Robert Sheer: For He’s a Jolly Good Scoundrel

How evil is this? At a time when two-thirds of U.S. homeowners are drowning in mortgage debt and the American dream has crashed for tens of millions more, Sanford Weill, the banker most responsible for the nation’s economic collapse, has been elected to the American Academy of Arts & Sciences.

So much for the academy’s proclaimed “230-plus year history of recognizing some of the world’s most accomplished scholars, scientists, writers, artists, and civic, corporate, and philanthropic leaders.” George Washington, Ralph Waldo Emerson and Albert Einstein must be rolling in their graves at the news that Weill, “philanthropist and retired Citigroup Chairman,” has joined their ranks.

Steve Fraser and Joshua B. Freeman: Locking Down an American Workforce

Sweatshop labor is back with a vengeance. It can be found across broad stretches of the American economy and around the world.   Penitentiaries have become a niche market for such work.  The privatization of prisons in recent years has meant the creation of a small army of workers too coerced and right-less to complain.

Prisoners, whose ranks increasingly consist of those for whom the legitimate economy has found no use, now make up a virtual brigade within the reserve army of the unemployed whose ranks have ballooned along with the U.S. incarceration rate.  The Corrections Corporation of America and G4S (formerly Wackenhut), two prison privatizers, sell inmate labor at subminimum wages to Fortune 500 corporations like Chevron, Bank of America, AT&T, and IBM.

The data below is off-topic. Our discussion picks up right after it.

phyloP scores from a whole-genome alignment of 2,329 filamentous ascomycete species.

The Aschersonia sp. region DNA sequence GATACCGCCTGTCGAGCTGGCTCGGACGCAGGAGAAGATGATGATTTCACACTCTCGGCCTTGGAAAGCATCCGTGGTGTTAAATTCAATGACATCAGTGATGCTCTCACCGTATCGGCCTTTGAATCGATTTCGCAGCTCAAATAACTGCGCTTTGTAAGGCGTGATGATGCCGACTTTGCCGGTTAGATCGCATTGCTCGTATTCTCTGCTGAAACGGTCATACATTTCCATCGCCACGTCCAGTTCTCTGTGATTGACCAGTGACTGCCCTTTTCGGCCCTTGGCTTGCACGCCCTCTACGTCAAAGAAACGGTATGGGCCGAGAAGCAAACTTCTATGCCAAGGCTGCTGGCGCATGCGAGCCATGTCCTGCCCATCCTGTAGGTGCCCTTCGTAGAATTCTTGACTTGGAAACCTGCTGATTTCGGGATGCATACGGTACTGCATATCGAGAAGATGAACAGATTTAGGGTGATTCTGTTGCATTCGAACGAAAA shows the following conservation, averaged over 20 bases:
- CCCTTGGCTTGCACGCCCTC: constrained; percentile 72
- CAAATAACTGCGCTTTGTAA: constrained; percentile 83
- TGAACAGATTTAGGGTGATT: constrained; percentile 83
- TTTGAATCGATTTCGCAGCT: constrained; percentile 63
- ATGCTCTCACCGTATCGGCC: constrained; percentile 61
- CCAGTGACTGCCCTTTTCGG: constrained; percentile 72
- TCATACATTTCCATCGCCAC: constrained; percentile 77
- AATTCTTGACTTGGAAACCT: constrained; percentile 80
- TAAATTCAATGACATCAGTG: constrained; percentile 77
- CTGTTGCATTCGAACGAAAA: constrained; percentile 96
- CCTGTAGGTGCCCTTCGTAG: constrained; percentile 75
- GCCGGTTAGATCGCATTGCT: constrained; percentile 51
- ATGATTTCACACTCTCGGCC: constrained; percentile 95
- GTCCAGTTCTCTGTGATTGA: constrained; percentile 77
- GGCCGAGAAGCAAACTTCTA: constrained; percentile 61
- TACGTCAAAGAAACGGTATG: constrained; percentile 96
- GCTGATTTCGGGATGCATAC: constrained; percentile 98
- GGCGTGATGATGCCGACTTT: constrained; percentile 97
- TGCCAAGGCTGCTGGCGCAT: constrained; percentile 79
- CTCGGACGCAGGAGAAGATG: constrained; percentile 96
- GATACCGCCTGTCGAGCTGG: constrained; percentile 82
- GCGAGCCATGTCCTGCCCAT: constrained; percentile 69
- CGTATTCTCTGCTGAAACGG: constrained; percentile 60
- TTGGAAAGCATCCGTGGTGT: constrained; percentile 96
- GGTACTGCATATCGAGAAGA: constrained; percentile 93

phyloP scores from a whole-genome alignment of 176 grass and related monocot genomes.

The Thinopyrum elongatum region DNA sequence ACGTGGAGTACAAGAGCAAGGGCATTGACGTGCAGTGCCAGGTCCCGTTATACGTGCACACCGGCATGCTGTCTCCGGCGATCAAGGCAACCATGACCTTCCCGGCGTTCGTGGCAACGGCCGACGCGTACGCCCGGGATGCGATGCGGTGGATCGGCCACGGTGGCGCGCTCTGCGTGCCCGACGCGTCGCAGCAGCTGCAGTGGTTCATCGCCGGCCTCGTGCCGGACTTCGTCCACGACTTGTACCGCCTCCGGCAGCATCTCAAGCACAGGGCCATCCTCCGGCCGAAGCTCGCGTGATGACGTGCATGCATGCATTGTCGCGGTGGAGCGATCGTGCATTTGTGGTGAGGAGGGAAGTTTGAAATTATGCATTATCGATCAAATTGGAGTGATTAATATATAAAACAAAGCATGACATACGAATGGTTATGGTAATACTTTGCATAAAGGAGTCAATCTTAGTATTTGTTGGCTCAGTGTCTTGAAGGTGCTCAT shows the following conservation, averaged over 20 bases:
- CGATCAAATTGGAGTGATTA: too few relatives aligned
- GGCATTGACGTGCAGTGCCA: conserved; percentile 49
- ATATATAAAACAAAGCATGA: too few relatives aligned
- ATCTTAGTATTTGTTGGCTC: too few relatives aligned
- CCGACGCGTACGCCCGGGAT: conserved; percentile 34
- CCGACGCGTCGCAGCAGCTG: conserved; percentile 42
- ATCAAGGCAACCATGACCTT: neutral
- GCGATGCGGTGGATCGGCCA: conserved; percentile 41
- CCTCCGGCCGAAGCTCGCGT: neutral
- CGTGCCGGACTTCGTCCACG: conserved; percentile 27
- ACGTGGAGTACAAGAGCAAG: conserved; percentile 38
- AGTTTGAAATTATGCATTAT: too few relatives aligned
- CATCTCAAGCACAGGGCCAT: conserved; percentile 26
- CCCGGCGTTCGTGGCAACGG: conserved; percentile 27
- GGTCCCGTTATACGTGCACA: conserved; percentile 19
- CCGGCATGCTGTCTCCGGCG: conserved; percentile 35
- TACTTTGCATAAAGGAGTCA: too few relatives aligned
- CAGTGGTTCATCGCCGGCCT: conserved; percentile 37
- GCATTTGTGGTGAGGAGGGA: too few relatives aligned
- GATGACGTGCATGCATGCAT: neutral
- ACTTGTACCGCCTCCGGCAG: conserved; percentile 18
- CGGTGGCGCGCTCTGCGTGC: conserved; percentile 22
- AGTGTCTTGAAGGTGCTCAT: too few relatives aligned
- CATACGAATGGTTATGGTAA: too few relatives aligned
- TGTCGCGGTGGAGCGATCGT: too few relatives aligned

Sophie Meunier: The French Presidency Is a Bargain

Ten candidates — that’s the field of presidential hopefuls competing for votes in the first round of the French presidential election on Sunday, April 22. Some of them are household names, like incumbent president Nicolas Sarkozy and his main challenger, the socialist Francois Hollande. Others are still relatively unknown, even to French voters, such as the candidate representing the Trotskyist party, Lutte Ouvrière, or the head of the LaRouche movement in France (both currently polling at 0 percent).

The multitude of candidates stems in part from a two-round electoral system, whereby everyone competes in the first round but only the two candidates with the highest number of votes face off in the second round (on May 6). What also enables so many candidates to run is that French electoral campaigns are cheap. As long as you can gather 500 signatures of support from about 47,000 elected representatives throughout France, you can stand for election to the presidency.

On This Day In History April 20

This is your morning Open Thread. Pour your favorite beverage and review the past and comment on the future.

Find the past “On This Day in History” here.

April 20 is the 110th day of the year (111th in leap years) in the Gregorian calendar. There are 255 days remaining until the end of the year.

On this day in 1939, Billie Holiday records the first Civil Rights song “Strange Fruit”.

“Strange Fruit” was written by the teacher Abel Meeropol as a poem, it condemned American racism, particularly the lynching of African Americans. Such lynchings had occurred chiefly in the South but also in all other regions of the United States. He set it to music and with his wife and the singer Laura Duncan, performed it as a protest song in New York venues, including Madison Square Garden.